When Scholastic launched its Graphix imprint 10 years ago, graphic novels were a novelty, if you can pardon the expression, in the mainstream publishing world. And kids comics were an unknown quantity—comics shops didn’t want them and bookstores didn’t know what to do with them. In the first wave, there were many miscues and misunderstandings at many houses along the way. But Graphix wasn’t the one making them. Granted, starting out a line with Jeff Smith’s Bone is about as much a sure thing as possible—6.9 million copies in print and counting. But picking Raina Telgemeier to do a Babysitter’s Club relaunch and eventually Smile, and Kazu Kibuishi to publish his Amulet series weren’t as sure—but they sure paid off. Along the way Graphix has picked up multiple Eisner Award wins and nominations, a Stonewall Book Award, a Boston Globe-Horn Book Award Honor, an Edgar Allan Poe nomination, and 14 New York Times bestsellers. They’ve published many more top cartoonists such as Doug TenNapel, Greg Ruth, Mike Maihack and Jimmy Gownley. And there’s more to come.

To celebrate their tenth anniversary—Bone: Out From Boneville was published in 20o5—Scholastic has some cool stuff on tap. To kick things off they’re revealing two covers for the first time:


Craig Thompson’s Space Dumplins comes out in August. It’s the first kids book by the acclaimed author of Blankets and Habibi, and his first one in full-color, with Dave Stewart adding hues.


And the sister/brother duo of  Jennifer L. Holm and Matthew Holm, best selling authors of Babymouse and Squish have a new one as well: Sunny Side Up (August 25, 2015; ages 8-12), which is a semi-autobiographical story, their first.

In addition, 12 Graphix artists have created new art that will be offered as prints throughout the year at events and online. The line-up: James Burks, Nathan Fox, Jimmy Gownley, Matthew Holm, Kazu Kibuishi, Mike Maihack, Dave Roman, Greg Ruth, Jeff Smith, Raina Telgemeier, Doug TenNapel, and Craig Thompson. Events include ALA Midwinter (Chicago, IL), Emerald City Comic Con (Seattle, WA), Texas Library Association (Austin, TX), BookExpo (New York City, NY), ALA Annual (San Francisco, CA), Comic-Con International (San Diego, California), Long Beach Comic Expo (Long Beach, CA), Salt Lake Comic Con (Salt Lake City, UT), and New York Comic Con (New York City, NY).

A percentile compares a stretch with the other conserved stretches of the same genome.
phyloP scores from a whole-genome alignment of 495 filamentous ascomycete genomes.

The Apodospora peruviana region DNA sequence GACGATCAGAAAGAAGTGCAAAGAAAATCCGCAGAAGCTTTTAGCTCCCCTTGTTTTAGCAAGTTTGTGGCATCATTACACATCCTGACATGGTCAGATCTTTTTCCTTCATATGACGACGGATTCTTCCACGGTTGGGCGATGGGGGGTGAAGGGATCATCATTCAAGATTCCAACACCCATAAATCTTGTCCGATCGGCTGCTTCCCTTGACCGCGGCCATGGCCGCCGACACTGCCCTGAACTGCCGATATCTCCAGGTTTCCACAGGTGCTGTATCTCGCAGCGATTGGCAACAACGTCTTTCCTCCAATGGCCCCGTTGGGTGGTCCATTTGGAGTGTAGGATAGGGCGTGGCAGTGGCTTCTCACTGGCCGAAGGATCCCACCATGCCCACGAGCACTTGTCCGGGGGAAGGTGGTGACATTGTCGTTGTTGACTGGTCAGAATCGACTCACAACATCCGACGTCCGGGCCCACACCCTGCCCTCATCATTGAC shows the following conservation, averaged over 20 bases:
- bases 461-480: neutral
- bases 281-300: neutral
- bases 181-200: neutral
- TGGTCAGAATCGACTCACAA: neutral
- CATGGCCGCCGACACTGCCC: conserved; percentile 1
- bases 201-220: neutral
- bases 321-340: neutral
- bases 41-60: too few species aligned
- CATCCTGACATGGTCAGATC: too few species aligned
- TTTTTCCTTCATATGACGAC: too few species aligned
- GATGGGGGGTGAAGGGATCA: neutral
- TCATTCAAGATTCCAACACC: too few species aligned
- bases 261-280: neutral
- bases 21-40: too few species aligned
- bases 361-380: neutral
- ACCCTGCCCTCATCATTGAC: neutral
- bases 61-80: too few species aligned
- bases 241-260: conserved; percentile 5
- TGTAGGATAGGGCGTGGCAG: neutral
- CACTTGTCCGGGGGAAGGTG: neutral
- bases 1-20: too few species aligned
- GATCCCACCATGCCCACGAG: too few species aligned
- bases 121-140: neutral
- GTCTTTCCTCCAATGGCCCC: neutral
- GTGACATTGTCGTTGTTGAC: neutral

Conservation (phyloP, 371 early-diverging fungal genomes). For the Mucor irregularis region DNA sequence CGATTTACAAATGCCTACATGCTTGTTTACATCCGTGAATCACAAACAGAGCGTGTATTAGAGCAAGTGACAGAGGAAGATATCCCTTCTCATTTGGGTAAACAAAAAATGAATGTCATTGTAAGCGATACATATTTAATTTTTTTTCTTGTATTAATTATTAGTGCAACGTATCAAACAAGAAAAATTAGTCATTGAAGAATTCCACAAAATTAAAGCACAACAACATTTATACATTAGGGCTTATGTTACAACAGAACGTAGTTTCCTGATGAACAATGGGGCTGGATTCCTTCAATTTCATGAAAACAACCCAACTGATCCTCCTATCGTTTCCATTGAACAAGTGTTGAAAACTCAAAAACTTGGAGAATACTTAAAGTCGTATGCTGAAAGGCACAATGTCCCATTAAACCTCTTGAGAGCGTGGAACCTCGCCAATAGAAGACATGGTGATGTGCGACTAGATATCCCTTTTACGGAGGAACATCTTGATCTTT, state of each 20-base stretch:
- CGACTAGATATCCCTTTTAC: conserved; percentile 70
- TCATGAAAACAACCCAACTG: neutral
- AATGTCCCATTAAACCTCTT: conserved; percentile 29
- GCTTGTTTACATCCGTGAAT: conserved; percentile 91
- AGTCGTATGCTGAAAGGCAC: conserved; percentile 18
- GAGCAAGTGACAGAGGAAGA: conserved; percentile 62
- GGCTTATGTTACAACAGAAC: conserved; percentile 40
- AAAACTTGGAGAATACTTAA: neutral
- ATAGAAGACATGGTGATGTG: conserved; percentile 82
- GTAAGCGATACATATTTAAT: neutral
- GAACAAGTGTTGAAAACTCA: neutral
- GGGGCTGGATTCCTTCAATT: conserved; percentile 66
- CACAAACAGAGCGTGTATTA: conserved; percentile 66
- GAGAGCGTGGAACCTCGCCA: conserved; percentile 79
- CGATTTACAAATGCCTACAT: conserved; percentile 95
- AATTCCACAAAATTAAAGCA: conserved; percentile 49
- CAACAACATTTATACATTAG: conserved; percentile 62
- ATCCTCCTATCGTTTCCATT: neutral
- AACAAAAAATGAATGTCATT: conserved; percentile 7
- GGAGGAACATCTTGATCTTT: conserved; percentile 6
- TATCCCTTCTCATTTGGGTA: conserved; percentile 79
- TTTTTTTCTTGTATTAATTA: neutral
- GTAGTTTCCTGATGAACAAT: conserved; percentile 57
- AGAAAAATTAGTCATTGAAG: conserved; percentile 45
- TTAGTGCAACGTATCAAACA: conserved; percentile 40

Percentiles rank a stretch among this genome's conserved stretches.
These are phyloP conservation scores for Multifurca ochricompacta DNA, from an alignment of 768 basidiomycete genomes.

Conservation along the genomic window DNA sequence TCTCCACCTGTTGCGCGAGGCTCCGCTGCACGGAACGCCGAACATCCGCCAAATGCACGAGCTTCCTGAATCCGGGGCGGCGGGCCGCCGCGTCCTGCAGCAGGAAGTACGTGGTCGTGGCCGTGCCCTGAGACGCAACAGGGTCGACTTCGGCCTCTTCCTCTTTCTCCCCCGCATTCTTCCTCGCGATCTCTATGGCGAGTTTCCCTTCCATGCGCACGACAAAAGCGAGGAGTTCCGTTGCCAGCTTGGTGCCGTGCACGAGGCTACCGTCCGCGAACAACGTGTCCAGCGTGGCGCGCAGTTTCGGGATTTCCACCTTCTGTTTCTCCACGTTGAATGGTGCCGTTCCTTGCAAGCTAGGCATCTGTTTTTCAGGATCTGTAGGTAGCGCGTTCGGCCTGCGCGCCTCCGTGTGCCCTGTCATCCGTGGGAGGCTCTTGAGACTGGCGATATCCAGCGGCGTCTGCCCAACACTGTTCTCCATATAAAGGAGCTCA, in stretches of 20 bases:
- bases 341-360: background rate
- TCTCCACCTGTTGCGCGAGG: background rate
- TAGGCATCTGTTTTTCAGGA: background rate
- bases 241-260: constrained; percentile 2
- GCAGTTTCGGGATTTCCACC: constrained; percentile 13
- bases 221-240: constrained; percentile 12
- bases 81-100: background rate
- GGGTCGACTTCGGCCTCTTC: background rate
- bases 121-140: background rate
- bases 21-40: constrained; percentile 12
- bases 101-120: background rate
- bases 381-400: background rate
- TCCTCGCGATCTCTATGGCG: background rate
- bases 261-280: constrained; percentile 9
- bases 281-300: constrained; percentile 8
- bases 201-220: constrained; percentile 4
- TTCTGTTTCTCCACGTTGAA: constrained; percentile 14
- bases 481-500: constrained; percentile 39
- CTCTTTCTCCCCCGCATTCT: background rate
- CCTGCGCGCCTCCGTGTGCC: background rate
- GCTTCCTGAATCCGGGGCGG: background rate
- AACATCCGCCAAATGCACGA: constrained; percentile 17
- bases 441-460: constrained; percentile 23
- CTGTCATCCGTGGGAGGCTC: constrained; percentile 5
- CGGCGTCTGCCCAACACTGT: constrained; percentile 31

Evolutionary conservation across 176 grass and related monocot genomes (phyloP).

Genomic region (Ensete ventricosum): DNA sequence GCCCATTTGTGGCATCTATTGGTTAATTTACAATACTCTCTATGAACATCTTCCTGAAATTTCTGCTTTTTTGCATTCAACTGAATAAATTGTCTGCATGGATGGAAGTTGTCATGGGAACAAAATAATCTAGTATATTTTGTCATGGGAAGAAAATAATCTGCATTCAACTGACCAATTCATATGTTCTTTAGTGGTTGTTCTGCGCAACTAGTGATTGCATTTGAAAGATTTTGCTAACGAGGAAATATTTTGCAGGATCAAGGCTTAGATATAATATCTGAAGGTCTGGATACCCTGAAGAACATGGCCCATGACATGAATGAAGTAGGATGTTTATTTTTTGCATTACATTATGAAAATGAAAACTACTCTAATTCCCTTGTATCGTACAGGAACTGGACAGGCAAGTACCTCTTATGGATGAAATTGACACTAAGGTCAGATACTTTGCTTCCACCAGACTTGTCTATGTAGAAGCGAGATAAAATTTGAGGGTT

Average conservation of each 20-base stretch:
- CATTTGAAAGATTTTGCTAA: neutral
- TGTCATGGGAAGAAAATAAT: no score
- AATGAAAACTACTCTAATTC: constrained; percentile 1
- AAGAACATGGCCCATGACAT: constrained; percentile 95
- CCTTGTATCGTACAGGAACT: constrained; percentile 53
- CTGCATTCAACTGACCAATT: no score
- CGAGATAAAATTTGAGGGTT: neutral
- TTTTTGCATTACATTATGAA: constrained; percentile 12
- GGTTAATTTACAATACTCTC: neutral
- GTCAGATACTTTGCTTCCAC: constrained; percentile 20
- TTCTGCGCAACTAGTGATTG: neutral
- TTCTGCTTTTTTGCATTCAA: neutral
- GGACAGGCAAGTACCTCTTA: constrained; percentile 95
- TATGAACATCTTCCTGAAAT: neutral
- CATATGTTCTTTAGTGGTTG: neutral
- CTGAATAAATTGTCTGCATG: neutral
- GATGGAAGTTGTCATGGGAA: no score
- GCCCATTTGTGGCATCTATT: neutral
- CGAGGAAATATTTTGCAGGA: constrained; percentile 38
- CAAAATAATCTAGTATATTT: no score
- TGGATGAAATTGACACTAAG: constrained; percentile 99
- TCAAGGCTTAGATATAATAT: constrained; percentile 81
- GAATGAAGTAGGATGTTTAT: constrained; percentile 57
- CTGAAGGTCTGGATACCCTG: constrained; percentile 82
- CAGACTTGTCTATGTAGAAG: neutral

Finally, on February  24, Graphic will publish BONE #1: Out from Boneville, Tribute Edition, with a new illustrated poem from  Jeff Smith and new tribute art from sixteen top artists.

Along with the cover reveal, Graphic has announced some future projects:

  • Two more installments in the Amulet series
  • A new graphic novel, as yet untitled, by Kazu Kibuishi
  • Books 3 and 4 in Mike Maihack’s Cleopatra in Space series
  • And from Raina Telgemeier, a nonfiction family story in the vein of  Smile and Sisters), a collection of short stories, and a fictional graphic novel.

It’s definitely worth giving Graphix and its founder, David Saylor, a tip of the cap. 10 years ago it was a gamble. Today it’s an institution.



  1. I suppose you’re right, Graphix could have failed, but few books are a lock like BONE was, which really started the now widespread children’s comics platform. Saylor should be noted for his foresight, though.

  2. wooHOO! I’ll try and post the posters when I visit ALA Midwinter this weekend!

    Bone wasn’t originally created as a kid’s comic. It was sold as single issues in comics shops, to a mostly adult audience. Does it appeal to kids? Sure. But then, so does Walt Kelly’s Pogo…

    As for kids comics in book publishing… Graphix may have been the first imprint (followed the next year by Macmillan’s First Second).
    BookExpo America had a graphic novel pavillion in 2002 (the same weekend as the first FCBD), and there were juvenile publishers promoting series then (Lerner?). (Not that great, but they at least were trying, and they got better.)
    Also in 2002 was the “Get Graphic @ Your Library” preconference at the American Library Association, so Young Adult librarians were actively acquiring books. (DC was instrumental in partnering with the New York Public Library in the 90s to test the demand for graphic novels among teens.)

    The juvenile market was harder to crack, as those librarians were more resistant to licensed or media-driven titles. (YA interest was driven by manga.) Slowly, via picture books (such as The Arrival and Toon Books), Juvenile librarians were able to justify acquiring graphic novels for kids.

    What’s most interesting… aside from Macmillan, few of the other big publishers have graphic novel imprints for kids.

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